Although the exact mechanisms are still unclear, it was suggested that Eurycoma longifolia increased free testosterone level by enhancing the dissociation of testosterone from SHBG [29]. Eurycoma longifolia has also been shown to enhance the metabolism of different types of androgens, thus increasing the levels of more biologically active andro-gens, testosterone, and DHEA [30]. The latter mechanism may be supported by recent human trials on Eurycoma longifolia supplementation, which showed that water extract of Eurycoma longifolia increased the total testosterone and DHEA levels [25–28, 72]. In animal studies involving rats and mice, both the water and ethanolic extracts of Eurycoma longifolia were found to increase the sexual motivation, performance, and frequency of sexual activity [2, 23]. In one of the studies, it was shown that at 800 mg/kg, Eurycoma longifolia promoted the growth of the reproductive organs (seminal vesicles and ventral prostate) in male rats

These effects resembled those induced by testosterone administration [73]. Testosterone may exert its effects directly via activation of the androgen receptor (AR) found on bone skeletal surfaces or indirectly via aromatization of androgens (testosterone) to estrogen [19]. Thus, the increase in androgens may play an important role in maintaining the bone volume of the rats supplemented with 90 mg/kg dose of EL.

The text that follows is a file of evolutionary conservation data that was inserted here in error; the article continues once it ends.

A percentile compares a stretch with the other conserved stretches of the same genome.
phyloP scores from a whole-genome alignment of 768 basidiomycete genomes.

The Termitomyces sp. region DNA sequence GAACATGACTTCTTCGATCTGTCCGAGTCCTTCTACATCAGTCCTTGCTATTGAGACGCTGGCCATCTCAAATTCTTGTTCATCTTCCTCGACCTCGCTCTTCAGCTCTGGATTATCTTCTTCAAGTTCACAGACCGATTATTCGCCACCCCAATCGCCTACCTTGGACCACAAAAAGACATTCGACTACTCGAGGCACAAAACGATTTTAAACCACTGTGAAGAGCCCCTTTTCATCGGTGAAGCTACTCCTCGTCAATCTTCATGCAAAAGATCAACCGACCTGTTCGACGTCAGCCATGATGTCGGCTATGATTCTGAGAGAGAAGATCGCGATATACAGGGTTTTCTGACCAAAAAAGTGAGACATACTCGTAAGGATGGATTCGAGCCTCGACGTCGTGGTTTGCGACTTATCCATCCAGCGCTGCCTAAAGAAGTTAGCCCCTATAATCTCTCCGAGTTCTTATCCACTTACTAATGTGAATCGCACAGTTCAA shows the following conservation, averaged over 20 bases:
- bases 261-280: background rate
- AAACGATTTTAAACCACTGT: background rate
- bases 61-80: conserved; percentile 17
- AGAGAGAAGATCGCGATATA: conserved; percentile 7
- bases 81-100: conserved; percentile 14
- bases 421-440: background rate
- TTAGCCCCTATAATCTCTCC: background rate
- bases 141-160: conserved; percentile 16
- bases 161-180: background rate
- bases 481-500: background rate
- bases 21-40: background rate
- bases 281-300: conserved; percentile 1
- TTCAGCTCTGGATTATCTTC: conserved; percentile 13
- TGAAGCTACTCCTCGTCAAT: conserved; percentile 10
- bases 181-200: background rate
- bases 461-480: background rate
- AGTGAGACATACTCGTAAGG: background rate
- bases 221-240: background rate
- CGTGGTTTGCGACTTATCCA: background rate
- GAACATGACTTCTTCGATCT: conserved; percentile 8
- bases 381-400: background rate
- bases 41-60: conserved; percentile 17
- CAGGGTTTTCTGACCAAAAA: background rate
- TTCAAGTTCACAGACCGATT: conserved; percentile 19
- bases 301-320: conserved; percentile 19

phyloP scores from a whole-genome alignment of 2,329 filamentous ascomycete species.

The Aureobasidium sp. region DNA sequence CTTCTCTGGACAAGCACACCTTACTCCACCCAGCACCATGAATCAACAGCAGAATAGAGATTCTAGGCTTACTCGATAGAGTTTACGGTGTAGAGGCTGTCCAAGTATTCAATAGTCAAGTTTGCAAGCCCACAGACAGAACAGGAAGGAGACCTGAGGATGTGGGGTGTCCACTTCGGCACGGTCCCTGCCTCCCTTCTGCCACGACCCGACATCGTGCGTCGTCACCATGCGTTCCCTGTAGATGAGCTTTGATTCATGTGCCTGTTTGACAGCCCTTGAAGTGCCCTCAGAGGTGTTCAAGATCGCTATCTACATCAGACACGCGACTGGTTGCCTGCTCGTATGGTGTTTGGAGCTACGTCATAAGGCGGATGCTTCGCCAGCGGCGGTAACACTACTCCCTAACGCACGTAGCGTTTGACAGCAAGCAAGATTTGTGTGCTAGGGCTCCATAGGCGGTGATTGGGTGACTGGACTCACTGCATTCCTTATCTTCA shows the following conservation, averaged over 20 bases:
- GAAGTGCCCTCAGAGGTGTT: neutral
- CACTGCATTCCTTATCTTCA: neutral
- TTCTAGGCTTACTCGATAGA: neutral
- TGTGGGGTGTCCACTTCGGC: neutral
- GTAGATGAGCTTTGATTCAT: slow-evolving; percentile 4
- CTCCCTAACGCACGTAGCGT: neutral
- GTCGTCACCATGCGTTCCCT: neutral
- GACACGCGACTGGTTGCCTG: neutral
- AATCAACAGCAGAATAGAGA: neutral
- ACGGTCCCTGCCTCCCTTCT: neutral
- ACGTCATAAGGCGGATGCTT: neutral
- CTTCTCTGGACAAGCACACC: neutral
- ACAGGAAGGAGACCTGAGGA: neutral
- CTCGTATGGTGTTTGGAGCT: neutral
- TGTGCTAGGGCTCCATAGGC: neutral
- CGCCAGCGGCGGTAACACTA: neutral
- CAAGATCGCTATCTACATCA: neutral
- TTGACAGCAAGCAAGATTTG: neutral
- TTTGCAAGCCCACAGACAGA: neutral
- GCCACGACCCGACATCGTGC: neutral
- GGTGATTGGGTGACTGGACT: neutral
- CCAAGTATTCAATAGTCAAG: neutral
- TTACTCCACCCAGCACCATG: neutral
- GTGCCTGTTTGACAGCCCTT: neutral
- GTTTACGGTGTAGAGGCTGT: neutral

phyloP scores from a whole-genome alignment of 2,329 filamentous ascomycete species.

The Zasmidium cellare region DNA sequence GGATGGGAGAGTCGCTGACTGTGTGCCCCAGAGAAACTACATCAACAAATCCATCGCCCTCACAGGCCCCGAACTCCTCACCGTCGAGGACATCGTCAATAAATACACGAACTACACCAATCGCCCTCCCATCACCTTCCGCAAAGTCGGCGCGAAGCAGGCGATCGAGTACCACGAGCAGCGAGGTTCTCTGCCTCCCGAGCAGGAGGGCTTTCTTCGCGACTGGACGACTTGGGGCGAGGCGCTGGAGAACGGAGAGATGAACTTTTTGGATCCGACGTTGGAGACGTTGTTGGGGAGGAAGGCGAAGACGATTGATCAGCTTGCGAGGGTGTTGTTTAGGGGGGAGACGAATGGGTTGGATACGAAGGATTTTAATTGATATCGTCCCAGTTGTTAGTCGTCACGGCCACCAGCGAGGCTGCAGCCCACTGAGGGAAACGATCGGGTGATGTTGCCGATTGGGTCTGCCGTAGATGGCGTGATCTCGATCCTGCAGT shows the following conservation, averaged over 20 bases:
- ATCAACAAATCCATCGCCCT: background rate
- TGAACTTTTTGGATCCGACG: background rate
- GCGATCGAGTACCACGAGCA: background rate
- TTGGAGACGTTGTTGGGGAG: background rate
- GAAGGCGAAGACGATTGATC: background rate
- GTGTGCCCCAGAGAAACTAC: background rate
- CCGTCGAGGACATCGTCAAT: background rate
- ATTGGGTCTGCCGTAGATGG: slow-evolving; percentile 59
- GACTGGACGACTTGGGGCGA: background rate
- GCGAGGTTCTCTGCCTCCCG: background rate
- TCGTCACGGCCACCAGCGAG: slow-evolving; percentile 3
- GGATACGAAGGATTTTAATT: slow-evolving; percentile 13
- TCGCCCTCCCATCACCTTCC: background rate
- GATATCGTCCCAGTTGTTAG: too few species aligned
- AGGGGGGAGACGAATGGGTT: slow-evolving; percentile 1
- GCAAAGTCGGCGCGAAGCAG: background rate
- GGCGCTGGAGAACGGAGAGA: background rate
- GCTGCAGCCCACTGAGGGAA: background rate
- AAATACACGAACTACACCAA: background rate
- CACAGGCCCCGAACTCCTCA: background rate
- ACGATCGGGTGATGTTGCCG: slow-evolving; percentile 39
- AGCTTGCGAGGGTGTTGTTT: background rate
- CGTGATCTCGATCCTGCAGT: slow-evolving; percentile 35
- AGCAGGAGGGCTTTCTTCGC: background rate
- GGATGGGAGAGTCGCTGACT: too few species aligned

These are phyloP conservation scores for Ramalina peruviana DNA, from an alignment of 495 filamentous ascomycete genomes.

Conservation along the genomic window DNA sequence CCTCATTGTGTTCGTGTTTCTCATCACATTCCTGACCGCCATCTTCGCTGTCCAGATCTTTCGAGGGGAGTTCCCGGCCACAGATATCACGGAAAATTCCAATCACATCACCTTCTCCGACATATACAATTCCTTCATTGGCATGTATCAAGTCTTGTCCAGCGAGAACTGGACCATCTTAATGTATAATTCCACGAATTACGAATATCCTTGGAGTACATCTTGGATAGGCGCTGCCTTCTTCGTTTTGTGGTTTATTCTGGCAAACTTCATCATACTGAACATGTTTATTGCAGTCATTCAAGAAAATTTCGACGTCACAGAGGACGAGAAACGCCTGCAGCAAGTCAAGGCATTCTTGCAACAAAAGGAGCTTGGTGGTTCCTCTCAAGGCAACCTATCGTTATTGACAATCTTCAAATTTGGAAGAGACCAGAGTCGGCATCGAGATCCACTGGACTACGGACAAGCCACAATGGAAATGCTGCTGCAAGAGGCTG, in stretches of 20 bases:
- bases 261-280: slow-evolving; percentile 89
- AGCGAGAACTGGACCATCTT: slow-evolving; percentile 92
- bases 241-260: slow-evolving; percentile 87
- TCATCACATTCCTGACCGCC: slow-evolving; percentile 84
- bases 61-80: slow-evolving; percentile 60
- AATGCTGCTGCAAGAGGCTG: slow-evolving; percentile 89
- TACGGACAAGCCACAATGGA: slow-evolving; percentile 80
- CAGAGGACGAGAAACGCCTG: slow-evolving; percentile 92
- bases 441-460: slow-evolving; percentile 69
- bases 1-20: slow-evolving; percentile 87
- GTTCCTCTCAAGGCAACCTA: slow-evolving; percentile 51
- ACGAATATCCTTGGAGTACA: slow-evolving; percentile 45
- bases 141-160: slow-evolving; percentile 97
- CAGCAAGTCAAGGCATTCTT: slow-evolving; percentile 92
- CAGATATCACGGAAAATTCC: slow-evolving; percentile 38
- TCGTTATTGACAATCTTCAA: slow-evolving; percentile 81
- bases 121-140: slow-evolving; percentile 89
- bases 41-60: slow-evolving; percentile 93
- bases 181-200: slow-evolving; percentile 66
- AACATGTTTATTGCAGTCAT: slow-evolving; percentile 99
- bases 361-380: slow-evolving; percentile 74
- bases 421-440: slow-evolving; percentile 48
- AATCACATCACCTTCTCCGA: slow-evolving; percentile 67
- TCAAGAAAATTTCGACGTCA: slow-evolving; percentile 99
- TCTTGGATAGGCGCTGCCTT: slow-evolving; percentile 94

5. Conclusion

In conclusion, EL supplementations at the dose of 30 and 60 mg/kg deteriorated the bone microarchitecture of orchidectomised rats. At higher dose of 90 mg/kg, EL supplementation was only able to preserve bone volume. Further studies are required to determine if low dose of EL is toxic to bone cells, and if higher dose than 90 mg/kg would provide better protection to bone microarchitecture.

Acknowledgment

The authors would like to thank Mrs Sinar Suriya Muham-mad, Mrs Farhana Mohd Fozi, Ms Juliana Abdul Hamid, Ms Nurul Hafizah Abas, and Mr Fadhlullah Zuhair from the Department of Pharmacology for their technical assistance. The authors would also like to thank Mrs Zarina Jaafar from School of Dental Sciences, USM for her help during the micro-CT analysis. This study was made possible through the grant UKM-FF-03-FRGS0047-2009 provided by the Faculty of Medicine UKM.